Every time I meet with any dentist of any age I always ask: How much is enough for you to feel financially independent, and how long do you want to practice? Evidently there are no dentists that have actually considered the how much is enough, because I continually get calls from doctors who are faced with absolutely no options to ever retire. I know, you’re the exception. But I bet you have no idea of how much is enough for you and your family and this is huge in determining your lifestyle and financial life decisions.
Wouldn’t it be nice to have a simple rule of thumb to measure whether you are saving enough?
Last month, Fidelity Investments tried to do just that by offering up “eight” as the magic number: Typical wage earners (which you are not) should aim to save at least eight times their final annual pay to be sure they can afford basic living expenses in retirement. The key here is “typical wage earners” and “basic living expenses”. As a dentist, you will have millions of dollars pass through your fingers and not save anywhere close to enough money to replace your yearly earning capacity with savings to guarantee a future of financial independence. In addition, the number “eight” refers to basic living expenses, which is as far as East is from West when we look at how dentists squander their income.
In addition to the eight times your final annual pay in savings, Fidelity also created a timeline. By age 35, your goal is to save an amount equal to your annual pay or for the dentist his/her annual production. So if you’re doing $600,000 a year in production, you should have that much saved by age 35. By 45, you will want to have saved about three times your salary, rising to five times your salary by 55.
There is, of course, a catch: Most of you reading this are not typical. And for above-average wage earners, those numbers might seem daunting and be way too low. To come up with the formula, Fidelity had to make numerous assumptions. Its “typical” worker began saving 6% of his earnings at age 25, gradually increased that to 12% after six years and continued saving that amount each year until retiring at age 67. He earned about $40,000 in today’s dollars initially and retired with annual pay just under $74,000.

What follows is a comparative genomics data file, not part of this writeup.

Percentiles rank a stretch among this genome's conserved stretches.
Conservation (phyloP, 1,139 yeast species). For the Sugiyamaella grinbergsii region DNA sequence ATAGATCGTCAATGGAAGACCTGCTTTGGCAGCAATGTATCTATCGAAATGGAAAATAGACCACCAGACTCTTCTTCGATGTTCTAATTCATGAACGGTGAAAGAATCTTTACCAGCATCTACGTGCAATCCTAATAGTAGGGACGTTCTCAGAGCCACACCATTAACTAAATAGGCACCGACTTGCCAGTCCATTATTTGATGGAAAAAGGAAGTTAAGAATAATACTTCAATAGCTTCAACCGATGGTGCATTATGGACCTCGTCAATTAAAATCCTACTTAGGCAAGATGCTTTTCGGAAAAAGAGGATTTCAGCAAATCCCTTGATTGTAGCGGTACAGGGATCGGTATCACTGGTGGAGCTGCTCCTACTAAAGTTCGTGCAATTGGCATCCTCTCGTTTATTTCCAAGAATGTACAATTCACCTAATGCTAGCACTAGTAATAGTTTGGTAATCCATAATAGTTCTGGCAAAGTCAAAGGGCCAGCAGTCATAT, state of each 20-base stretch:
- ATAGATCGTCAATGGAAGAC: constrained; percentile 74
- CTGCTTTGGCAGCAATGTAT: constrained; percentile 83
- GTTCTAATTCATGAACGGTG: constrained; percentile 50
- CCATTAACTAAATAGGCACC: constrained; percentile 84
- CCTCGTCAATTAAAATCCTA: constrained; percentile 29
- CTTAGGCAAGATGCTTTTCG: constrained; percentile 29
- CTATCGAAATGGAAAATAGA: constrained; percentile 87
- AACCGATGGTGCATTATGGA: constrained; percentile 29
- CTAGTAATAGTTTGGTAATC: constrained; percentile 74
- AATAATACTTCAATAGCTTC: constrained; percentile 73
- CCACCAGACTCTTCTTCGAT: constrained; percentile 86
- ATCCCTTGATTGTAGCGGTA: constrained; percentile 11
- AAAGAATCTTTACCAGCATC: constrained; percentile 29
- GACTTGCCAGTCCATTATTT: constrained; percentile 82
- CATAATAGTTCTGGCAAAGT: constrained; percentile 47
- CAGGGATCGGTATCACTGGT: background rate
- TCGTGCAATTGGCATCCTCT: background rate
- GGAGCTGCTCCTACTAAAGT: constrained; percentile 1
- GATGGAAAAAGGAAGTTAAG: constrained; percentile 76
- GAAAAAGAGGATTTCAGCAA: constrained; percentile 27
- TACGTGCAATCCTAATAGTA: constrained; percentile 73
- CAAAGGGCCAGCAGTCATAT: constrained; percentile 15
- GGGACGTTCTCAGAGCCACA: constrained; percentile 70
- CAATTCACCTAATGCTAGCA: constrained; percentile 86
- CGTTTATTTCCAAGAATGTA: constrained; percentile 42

In addition, the savings grew 5.5% per year every year or 3.2% after inflation, which is impossible in the volatile real world where investments can soar one year and shrink another.
Last, the model assumes the saver will start retirement by withdrawing about 5% of savings, a higher drawdown rate than the 4% usually recommended.
The Vanguard Group recommends putting away at least 12-15% of your income every year.
So how much should you save?
• The more you make the more you need to save, not just in dollars but as a multiple of your final salary. The reason: Social Security payments will provide a smaller percentage of your desired income than it will for Fidelity’s typical worker, so you will have to provide more. If you are taking home $150,000 per year (if you’re not earning at least this amount, you should call Summit today) you will need to save 12 to 15 times that to maintain your standard of living. Think about it this way: At $150,000 per year in take home, you should have saved three times that by 45, and 10.3 times that by age 65.
• If you plan to retire early, you will need to save more, and you might not have a choice in the matter. According to the ADA, almost 50% of dentists left the profession early because of unexpected health, emotional, or business reasons.
• Your lifestyle matters. Fidelity assumes you need to replace at least 85% of your final pay, since you will save on payroll taxes, you won’t need to add to your 401(k) and work related expenses are eliminated.
Bottom line: Consult a financial planner or experiment with online calculators to figure out the number you need to support the retirement you want. With the many variables needed to accurately project the exact number, the best you can hope for is a high probability that you won’t outlive your money.
(Special thanks to Karen Blumenthal, Fidelity Investments, Vanguard Group, and the Employee Benefit Research Institute.)
Michael Abernathy, DDS